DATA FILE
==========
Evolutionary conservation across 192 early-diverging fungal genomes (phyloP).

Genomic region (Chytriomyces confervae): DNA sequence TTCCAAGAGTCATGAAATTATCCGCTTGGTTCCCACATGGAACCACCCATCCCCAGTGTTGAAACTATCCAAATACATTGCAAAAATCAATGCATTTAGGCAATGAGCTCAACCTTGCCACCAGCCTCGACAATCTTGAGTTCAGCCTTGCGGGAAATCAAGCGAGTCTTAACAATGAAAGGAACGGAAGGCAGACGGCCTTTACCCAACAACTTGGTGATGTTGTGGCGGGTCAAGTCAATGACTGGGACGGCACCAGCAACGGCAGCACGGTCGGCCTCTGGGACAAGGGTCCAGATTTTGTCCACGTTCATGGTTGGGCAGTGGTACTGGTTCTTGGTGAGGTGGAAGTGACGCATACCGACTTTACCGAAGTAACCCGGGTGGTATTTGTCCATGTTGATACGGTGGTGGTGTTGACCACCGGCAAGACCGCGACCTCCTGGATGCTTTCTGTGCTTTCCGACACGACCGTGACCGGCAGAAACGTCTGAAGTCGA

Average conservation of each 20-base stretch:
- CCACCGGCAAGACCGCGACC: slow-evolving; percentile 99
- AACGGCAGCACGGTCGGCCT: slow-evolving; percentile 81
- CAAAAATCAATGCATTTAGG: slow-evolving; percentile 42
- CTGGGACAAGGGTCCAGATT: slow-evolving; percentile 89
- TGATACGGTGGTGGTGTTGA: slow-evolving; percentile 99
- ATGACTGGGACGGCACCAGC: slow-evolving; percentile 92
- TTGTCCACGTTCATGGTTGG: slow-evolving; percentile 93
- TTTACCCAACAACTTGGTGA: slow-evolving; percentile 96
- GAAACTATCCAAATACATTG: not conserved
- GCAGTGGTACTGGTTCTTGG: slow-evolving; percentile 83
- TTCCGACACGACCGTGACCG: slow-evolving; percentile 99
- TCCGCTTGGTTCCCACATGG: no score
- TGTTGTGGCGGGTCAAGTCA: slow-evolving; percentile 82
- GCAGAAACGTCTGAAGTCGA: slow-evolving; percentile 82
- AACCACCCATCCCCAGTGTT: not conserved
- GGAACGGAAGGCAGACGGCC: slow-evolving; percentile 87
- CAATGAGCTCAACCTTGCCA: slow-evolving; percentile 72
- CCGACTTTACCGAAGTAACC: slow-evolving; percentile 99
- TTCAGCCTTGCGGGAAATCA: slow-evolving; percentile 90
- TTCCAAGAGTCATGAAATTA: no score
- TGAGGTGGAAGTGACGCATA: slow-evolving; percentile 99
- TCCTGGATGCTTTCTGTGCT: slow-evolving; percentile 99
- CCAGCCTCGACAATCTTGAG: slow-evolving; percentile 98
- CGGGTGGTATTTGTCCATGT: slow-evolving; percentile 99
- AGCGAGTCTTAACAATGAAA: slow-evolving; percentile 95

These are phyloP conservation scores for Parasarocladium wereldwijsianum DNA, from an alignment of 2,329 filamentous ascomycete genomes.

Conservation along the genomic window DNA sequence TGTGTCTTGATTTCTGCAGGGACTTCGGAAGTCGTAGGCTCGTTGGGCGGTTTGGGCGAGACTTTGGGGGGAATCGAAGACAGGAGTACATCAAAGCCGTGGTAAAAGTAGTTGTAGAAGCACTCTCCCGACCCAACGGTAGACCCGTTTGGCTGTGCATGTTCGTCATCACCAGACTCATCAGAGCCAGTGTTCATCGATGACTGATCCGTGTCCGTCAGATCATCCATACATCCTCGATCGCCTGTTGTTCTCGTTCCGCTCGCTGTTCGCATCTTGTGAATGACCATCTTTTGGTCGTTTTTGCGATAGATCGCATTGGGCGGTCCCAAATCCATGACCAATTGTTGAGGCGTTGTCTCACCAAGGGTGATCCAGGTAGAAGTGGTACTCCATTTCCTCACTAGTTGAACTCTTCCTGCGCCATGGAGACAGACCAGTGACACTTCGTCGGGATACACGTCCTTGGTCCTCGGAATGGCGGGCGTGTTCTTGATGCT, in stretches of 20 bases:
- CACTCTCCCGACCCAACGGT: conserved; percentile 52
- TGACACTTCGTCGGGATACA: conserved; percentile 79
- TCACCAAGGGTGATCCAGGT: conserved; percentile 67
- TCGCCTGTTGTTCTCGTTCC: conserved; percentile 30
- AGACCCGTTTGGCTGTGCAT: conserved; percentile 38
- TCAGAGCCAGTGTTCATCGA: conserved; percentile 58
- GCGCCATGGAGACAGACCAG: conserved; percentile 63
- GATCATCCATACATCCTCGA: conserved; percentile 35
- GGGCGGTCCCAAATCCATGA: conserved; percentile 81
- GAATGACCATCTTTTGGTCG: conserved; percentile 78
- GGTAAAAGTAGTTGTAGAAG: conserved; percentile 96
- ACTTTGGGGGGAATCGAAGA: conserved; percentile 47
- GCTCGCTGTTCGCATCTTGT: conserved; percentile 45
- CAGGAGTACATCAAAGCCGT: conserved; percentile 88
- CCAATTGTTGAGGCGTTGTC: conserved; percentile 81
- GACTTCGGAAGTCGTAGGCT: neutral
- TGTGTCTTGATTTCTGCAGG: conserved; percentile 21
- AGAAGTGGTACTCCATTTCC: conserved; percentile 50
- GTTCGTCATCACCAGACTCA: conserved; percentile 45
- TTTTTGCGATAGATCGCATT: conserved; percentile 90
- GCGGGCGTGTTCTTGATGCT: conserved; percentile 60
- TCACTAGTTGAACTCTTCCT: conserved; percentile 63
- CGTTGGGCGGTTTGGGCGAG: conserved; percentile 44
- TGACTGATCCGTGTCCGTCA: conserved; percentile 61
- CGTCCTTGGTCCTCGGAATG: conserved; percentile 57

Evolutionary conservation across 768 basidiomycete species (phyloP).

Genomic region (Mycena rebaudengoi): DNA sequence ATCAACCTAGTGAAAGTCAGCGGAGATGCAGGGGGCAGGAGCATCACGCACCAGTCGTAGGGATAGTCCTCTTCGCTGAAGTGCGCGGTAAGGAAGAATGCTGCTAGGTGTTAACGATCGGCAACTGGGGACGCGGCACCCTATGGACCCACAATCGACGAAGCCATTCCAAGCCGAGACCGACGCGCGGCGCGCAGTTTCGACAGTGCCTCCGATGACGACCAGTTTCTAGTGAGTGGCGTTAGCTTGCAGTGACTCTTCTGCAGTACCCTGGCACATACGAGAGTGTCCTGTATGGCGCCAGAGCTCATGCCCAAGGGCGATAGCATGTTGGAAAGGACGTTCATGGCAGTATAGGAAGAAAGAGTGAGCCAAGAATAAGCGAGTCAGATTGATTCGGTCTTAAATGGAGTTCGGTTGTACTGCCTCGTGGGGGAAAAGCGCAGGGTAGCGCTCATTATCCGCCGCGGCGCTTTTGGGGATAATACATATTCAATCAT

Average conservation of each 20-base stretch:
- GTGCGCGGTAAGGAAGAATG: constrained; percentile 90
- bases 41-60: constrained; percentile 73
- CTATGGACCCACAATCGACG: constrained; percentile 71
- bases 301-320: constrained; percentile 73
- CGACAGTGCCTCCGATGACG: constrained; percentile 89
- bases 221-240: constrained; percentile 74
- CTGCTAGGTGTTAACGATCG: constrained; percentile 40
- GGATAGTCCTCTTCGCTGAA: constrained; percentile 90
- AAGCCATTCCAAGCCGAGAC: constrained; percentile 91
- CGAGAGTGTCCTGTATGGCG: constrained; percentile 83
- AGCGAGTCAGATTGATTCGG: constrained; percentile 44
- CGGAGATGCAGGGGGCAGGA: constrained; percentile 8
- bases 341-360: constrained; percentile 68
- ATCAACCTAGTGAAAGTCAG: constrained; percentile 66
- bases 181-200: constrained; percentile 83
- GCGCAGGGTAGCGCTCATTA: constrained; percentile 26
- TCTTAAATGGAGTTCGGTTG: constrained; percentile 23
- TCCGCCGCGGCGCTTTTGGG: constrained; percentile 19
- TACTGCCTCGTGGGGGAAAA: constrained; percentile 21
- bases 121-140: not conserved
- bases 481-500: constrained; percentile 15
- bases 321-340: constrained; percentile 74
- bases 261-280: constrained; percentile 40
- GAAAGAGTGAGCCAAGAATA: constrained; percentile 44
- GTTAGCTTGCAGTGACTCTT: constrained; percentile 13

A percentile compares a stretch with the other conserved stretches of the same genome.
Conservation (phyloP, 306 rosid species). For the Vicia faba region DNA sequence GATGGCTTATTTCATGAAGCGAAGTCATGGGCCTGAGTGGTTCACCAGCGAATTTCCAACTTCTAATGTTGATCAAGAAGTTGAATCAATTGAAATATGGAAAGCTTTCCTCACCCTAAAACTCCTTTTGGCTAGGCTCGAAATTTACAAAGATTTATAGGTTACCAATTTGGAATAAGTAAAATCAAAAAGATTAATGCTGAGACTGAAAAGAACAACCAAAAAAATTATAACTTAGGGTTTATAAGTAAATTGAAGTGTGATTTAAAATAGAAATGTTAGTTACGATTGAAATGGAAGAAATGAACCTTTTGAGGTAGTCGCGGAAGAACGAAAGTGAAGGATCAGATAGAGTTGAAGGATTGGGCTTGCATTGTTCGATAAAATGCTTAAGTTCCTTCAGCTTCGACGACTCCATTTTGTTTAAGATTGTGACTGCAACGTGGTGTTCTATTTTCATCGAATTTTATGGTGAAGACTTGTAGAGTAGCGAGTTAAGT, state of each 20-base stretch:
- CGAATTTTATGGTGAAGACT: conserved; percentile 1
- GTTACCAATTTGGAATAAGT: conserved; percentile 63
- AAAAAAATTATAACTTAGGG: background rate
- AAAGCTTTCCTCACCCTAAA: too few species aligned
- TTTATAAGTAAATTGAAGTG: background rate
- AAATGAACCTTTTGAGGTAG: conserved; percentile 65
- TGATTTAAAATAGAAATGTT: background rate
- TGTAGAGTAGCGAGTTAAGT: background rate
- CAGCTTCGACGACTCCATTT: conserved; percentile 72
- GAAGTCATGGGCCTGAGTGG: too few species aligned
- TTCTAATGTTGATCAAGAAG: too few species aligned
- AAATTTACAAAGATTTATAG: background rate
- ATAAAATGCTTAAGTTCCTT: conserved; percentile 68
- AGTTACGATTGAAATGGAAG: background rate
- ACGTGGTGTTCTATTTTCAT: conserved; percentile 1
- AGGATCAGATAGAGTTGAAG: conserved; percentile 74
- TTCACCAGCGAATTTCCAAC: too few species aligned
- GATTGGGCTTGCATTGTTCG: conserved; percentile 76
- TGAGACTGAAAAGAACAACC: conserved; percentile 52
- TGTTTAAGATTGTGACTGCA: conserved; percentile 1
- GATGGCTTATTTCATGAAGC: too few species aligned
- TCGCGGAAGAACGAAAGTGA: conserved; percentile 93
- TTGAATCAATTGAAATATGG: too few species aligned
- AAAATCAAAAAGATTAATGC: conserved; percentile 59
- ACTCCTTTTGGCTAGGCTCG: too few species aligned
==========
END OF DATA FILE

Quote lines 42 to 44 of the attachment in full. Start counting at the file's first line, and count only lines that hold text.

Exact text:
- ACTTTGGGGGGAATCGAAGA: conserved; percentile 47
- GCTCGCTGTTCGCATCTTGT: conserved; percentile 45
- CAGGAGTACATCAAAGCCGT: conserved; percentile 88